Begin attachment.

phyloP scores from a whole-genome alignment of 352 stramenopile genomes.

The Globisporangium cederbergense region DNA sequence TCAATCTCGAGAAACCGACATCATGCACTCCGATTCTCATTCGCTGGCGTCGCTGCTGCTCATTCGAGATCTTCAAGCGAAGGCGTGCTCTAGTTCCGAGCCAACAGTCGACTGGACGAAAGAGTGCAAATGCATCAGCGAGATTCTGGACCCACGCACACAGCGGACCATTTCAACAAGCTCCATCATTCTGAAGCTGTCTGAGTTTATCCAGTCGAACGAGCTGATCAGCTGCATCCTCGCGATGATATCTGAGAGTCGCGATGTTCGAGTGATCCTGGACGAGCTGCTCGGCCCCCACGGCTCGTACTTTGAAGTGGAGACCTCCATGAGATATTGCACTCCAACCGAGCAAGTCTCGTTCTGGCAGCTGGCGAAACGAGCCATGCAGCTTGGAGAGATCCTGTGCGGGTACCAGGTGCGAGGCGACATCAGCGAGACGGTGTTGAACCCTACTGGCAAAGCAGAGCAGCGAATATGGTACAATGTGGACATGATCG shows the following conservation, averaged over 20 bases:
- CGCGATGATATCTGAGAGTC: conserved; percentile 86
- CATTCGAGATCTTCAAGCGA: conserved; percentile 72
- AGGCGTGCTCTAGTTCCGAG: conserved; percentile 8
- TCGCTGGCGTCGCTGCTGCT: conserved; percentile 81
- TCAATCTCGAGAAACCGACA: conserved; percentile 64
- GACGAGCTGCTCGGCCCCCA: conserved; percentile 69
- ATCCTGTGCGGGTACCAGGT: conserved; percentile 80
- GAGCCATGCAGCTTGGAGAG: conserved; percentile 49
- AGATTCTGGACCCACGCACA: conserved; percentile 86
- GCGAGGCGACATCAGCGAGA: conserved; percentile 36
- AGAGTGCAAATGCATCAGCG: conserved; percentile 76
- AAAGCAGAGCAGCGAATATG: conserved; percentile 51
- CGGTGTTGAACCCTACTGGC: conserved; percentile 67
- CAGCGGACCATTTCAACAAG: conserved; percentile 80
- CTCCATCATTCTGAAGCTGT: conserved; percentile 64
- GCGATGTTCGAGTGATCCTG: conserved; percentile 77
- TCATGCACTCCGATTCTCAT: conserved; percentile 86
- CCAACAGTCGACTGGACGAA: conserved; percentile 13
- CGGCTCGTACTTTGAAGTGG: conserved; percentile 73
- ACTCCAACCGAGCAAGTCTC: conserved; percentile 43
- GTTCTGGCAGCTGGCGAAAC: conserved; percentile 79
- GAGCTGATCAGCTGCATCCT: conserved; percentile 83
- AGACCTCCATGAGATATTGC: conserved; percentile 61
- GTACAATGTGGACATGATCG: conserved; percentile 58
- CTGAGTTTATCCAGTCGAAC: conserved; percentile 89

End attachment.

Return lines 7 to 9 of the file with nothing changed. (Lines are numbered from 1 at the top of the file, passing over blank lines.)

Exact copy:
- TCAATCTCGAGAAACCGACA: conserved; percentile 64
- GACGAGCTGCTCGGCCCCCA: conserved; percentile 69
- ATCCTGTGCGGGTACCAGGT: conserved; percentile 80